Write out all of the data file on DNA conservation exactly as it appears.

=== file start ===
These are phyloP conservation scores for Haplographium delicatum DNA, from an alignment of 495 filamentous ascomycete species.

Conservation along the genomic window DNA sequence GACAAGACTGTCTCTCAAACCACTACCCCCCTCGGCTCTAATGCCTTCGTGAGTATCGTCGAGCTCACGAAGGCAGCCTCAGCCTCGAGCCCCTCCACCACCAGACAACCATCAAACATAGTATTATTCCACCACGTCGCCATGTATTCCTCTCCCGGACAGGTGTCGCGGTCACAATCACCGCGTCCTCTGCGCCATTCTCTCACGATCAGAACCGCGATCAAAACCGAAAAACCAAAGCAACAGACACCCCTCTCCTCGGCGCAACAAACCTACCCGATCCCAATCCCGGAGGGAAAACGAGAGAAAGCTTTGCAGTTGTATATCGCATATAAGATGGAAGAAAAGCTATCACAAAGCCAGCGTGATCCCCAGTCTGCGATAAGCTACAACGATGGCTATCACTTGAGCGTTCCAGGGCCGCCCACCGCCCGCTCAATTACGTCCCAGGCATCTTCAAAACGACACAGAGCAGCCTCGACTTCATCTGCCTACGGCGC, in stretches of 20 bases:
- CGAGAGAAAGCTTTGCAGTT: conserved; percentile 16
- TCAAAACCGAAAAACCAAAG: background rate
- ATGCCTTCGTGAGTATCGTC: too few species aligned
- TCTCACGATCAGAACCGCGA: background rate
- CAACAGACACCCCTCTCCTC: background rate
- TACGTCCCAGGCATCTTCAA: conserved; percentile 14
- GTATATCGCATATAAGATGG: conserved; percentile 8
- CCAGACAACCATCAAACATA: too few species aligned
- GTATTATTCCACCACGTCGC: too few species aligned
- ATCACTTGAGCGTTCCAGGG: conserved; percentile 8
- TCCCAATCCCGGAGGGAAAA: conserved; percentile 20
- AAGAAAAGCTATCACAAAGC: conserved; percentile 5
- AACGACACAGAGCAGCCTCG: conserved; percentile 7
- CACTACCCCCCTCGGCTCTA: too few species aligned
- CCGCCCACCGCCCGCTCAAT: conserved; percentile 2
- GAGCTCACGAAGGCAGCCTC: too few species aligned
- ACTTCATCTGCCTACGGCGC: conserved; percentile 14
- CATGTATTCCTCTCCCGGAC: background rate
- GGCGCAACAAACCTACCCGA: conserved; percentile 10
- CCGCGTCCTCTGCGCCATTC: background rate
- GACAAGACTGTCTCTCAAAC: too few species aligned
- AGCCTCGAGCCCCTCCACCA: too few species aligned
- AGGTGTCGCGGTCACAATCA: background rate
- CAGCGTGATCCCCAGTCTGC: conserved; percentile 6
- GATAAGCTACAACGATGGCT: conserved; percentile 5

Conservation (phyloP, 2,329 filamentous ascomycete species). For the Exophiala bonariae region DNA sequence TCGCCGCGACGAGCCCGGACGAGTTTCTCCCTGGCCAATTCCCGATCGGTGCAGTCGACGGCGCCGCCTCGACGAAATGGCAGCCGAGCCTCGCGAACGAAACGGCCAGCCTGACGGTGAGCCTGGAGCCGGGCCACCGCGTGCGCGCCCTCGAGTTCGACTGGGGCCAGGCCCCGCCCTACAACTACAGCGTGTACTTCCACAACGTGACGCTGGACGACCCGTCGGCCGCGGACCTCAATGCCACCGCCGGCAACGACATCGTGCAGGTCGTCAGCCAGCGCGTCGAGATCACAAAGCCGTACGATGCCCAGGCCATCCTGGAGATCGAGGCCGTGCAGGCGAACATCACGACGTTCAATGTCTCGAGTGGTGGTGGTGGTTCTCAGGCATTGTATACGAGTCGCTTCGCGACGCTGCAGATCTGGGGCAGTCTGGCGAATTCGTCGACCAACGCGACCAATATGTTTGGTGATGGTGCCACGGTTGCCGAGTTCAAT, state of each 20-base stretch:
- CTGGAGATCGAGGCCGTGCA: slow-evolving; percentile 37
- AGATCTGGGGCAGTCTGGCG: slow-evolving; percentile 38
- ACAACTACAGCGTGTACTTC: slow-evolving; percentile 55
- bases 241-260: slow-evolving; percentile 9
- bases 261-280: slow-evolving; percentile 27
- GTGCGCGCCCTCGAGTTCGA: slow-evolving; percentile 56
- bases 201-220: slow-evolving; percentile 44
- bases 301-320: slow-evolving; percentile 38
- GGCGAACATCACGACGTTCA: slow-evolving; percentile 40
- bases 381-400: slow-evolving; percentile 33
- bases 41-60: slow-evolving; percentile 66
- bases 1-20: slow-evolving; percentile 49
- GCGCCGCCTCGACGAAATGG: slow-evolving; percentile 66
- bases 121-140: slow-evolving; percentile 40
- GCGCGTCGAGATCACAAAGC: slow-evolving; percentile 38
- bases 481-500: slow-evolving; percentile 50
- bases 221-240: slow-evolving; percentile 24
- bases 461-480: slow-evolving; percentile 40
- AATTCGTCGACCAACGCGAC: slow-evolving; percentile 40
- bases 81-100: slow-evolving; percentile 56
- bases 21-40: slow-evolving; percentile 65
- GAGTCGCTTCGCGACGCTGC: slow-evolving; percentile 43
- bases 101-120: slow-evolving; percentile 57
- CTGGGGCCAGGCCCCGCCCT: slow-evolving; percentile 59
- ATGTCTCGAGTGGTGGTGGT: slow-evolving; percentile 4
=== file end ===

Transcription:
These are phyloP conservation scores for Haplographium delicatum DNA, from an alignment of 495 filamentous ascomycete species.

Conservation along the genomic window DNA sequence GACAAGACTGTCTCTCAAACCACTACCCCCCTCGGCTCTAATGCCTTCGTGAGTATCGTCGAGCTCACGAAGGCAGCCTCAGCCTCGAGCCCCTCCACCACCAGACAACCATCAAACATAGTATTATTCCACCACGTCGCCATGTATTCCTCTCCCGGACAGGTGTCGCGGTCACAATCACCGCGTCCTCTGCGCCATTCTCTCACGATCAGAACCGCGATCAAAACCGAAAAACCAAAGCAACAGACACCCCTCTCCTCGGCGCAACAAACCTACCCGATCCCAATCCCGGAGGGAAAACGAGAGAAAGCTTTGCAGTTGTATATCGCATATAAGATGGAAGAAAAGCTATCACAAAGCCAGCGTGATCCCCAGTCTGCGATAAGCTACAACGATGGCTATCACTTGAGCGTTCCAGGGCCGCCCACCGCCCGCTCAATTACGTCCCAGGCATCTTCAAAACGACACAGAGCAGCCTCGACTTCATCTGCCTACGGCGC, in stretches of 20 bases:
- CGAGAGAAAGCTTTGCAGTT: conserved; percentile 16
- TCAAAACCGAAAAACCAAAG: background rate
- ATGCCTTCGTGAGTATCGTC: too few species aligned
- TCTCACGATCAGAACCGCGA: background rate
- CAACAGACACCCCTCTCCTC: background rate
- TACGTCCCAGGCATCTTCAA: conserved; percentile 14
- GTATATCGCATATAAGATGG: conserved; percentile 8
- CCAGACAACCATCAAACATA: too few species aligned
- GTATTATTCCACCACGTCGC: too few species aligned
- ATCACTTGAGCGTTCCAGGG: conserved; percentile 8
- TCCCAATCCCGGAGGGAAAA: conserved; percentile 20
- AAGAAAAGCTATCACAAAGC: conserved; percentile 5
- AACGACACAGAGCAGCCTCG: conserved; percentile 7
- CACTACCCCCCTCGGCTCTA: too few species aligned
- CCGCCCACCGCCCGCTCAAT: conserved; percentile 2
- GAGCTCACGAAGGCAGCCTC: too few species aligned
- ACTTCATCTGCCTACGGCGC: conserved; percentile 14
- CATGTATTCCTCTCCCGGAC: background rate
- GGCGCAACAAACCTACCCGA: conserved; percentile 10
- CCGCGTCCTCTGCGCCATTC: background rate
- GACAAGACTGTCTCTCAAAC: too few species aligned
- AGCCTCGAGCCCCTCCACCA: too few species aligned
- AGGTGTCGCGGTCACAATCA: background rate
- CAGCGTGATCCCCAGTCTGC: conserved; percentile 6
- GATAAGCTACAACGATGGCT: conserved; percentile 5

Conservation (phyloP, 2,329 filamentous ascomycete species). For the Exophiala bonariae region DNA sequence TCGCCGCGACGAGCCCGGACGAGTTTCTCCCTGGCCAATTCCCGATCGGTGCAGTCGACGGCGCCGCCTCGACGAAATGGCAGCCGAGCCTCGCGAACGAAACGGCCAGCCTGACGGTGAGCCTGGAGCCGGGCCACCGCGTGCGCGCCCTCGAGTTCGACTGGGGCCAGGCCCCGCCCTACAACTACAGCGTGTACTTCCACAACGTGACGCTGGACGACCCGTCGGCCGCGGACCTCAATGCCACCGCCGGCAACGACATCGTGCAGGTCGTCAGCCAGCGCGTCGAGATCACAAAGCCGTACGATGCCCAGGCCATCCTGGAGATCGAGGCCGTGCAGGCGAACATCACGACGTTCAATGTCTCGAGTGGTGGTGGTGGTTCTCAGGCATTGTATACGAGTCGCTTCGCGACGCTGCAGATCTGGGGCAGTCTGGCGAATTCGTCGACCAACGCGACCAATATGTTTGGTGATGGTGCCACGGTTGCCGAGTTCAAT, state of each 20-base stretch:
- CTGGAGATCGAGGCCGTGCA: slow-evolving; percentile 37
- AGATCTGGGGCAGTCTGGCG: slow-evolving; percentile 38
- ACAACTACAGCGTGTACTTC: slow-evolving; percentile 55
- bases 241-260: slow-evolving; percentile 9
- bases 261-280: slow-evolving; percentile 27
- GTGCGCGCCCTCGAGTTCGA: slow-evolving; percentile 56
- bases 201-220: slow-evolving; percentile 44
- bases 301-320: slow-evolving; percentile 38
- GGCGAACATCACGACGTTCA: slow-evolving; percentile 40
- bases 381-400: slow-evolving; percentile 33
- bases 41-60: slow-evolving; percentile 66
- bases 1-20: slow-evolving; percentile 49
- GCGCCGCCTCGACGAAATGG: slow-evolving; percentile 66
- bases 121-140: slow-evolving; percentile 40
- GCGCGTCGAGATCACAAAGC: slow-evolving; percentile 38
- bases 481-500: slow-evolving; percentile 50
- bases 221-240: slow-evolving; percentile 24
- bases 461-480: slow-evolving; percentile 40
- AATTCGTCGACCAACGCGAC: slow-evolving; percentile 40
- bases 81-100: slow-evolving; percentile 56
- bases 21-40: slow-evolving; percentile 65
- GAGTCGCTTCGCGACGCTGC: slow-evolving; percentile 43
- bases 101-120: slow-evolving; percentile 57
- CTGGGGCCAGGCCCCGCCCT: slow-evolving; percentile 59
- ATGTCTCGAGTGGTGGTGGT: slow-evolving; percentile 4